Newspaper article The Evening Standard (London, England)

Watchdog Announces Inquiry Putting BSkyB Deal in Doubt

Newspaper article The Evening Standard (London, England)

Watchdog Announces Inquiry Putting BSkyB Deal in Doubt

Article excerpt

Byline: Gideon Spanier, Jonathan Prynn and Nicolas Cecil

RUPERT MURDOCH'S hopes of owning BSkyB outright suffered a blow today when Ofcom announced it would investigate his media empire.

The broadcasting regulator indicated that a "fit-and-proper" test of ethics at News Corp was "highly likely".

The disclosure followed BSkyB boss James Murdoch's extraordinary admission that he sanctioned pay-offs to "cover-up" criminal phone-hacking at the News of the World. He then said he was not in possession of the full facts.

The Liberal Democrats questioned whether BSkyB should be stripped of its broadcasting licence.

Deputy leader Simon Hughes wrote to Ofcom asking it to consider whether the company could continue broadcasting to the nation with Mr Murdoch's son, James, at its helm. Shares in BSkyB had earlier tumbled as analysts slashed the odds of News Corp pulling off its [pounds sterling]8 billion takeover of the satellite broadcaster.

At their worst point the shares were down 47.5p to 764.5p, their lowest level since February.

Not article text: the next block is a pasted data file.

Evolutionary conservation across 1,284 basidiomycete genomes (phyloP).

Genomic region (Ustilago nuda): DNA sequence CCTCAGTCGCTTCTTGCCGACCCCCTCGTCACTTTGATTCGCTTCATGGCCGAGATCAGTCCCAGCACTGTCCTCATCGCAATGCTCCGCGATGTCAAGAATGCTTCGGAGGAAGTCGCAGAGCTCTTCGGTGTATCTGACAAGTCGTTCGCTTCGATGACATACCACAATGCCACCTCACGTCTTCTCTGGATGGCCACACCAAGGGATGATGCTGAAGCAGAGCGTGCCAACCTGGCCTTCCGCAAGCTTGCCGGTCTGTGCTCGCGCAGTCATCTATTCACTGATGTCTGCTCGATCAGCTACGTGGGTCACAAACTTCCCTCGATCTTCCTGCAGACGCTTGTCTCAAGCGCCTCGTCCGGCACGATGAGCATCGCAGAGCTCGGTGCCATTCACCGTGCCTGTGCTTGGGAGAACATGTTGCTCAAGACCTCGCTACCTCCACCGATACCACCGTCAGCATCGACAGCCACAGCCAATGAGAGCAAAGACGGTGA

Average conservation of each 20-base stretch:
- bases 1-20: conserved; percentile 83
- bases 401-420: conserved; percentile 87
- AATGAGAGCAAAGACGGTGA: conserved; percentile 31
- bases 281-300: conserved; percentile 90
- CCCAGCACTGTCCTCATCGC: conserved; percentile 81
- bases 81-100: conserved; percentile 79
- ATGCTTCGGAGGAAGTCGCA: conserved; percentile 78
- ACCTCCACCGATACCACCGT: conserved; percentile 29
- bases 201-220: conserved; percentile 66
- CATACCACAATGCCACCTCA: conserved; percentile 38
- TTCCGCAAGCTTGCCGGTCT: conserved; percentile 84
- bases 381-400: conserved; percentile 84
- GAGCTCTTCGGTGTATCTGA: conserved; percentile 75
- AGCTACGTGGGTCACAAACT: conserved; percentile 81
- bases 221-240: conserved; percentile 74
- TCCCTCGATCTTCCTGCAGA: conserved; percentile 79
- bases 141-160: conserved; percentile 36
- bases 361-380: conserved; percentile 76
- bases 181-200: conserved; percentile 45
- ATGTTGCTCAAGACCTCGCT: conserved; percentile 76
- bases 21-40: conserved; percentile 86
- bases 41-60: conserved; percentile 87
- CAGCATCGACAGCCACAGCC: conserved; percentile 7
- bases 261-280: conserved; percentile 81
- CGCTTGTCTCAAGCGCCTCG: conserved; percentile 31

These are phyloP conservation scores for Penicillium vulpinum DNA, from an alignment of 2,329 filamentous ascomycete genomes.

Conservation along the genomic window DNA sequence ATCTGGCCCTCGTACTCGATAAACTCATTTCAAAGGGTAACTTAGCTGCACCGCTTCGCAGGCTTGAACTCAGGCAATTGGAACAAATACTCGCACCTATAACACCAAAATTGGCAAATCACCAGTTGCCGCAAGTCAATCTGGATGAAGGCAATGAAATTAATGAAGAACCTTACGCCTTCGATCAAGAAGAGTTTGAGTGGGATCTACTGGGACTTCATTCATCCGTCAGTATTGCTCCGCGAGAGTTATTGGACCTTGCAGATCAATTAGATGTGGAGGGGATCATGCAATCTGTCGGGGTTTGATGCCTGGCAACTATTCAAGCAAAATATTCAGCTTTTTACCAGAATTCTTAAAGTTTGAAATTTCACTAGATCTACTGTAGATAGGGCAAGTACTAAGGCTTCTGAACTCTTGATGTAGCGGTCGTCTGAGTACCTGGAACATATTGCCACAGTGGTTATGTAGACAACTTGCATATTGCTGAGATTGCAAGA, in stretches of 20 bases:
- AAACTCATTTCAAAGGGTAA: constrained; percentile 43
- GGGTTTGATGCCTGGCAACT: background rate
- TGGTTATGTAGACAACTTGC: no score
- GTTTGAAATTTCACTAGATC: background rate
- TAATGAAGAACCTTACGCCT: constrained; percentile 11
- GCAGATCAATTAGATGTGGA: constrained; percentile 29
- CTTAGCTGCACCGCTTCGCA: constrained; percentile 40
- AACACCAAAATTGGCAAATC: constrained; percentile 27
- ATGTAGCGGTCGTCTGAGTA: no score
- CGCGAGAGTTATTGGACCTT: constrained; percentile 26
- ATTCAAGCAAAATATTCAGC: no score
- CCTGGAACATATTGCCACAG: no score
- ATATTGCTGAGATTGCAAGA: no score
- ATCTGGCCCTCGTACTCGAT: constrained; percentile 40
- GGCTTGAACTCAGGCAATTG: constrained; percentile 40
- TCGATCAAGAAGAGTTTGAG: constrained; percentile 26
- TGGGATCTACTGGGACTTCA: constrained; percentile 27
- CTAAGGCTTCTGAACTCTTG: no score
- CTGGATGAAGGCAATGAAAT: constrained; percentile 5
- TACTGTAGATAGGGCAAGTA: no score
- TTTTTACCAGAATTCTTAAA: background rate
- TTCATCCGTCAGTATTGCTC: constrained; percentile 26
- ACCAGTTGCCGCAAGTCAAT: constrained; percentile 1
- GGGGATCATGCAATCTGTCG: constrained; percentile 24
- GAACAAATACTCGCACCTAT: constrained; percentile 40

James Murdoch rushed to the News International's headquarters in Wapping as senior executives struggled to contain the most damaging crisis to hit the family's vast business empire.

Until this week it had been widely assumed that Culture Secretary Jeremy Hunt would wave through the News Corp takeover after BSkyB pledged to hive off its Sky News arm.

Labour leader Ed Miliband said David Cameron should now refer the takeover bid to the independent Competition Commission rather than "rely on an insider, cosy process" led by Mr Hunt".

The Prime Minister insisted Mr Hunt was following "the proper legal processes and procedures". He added: "What we have in this country is proper bodies to look at competition, plurality, fitness and properness. They must all do their job, based on the relevant and up-to-date information."

Mr Hunt has already said his decision will be delayed until September because of the unprecedented deluge of submissions to the public consultation.

His office is thought to have received up to 200,000.

In his letter to Ofcom, Mr Hughes highlighted allegations made in the Commons by Labour MP Tom Watson against James Murdoch, who is also chairman of News International, which owns the News of The World. …

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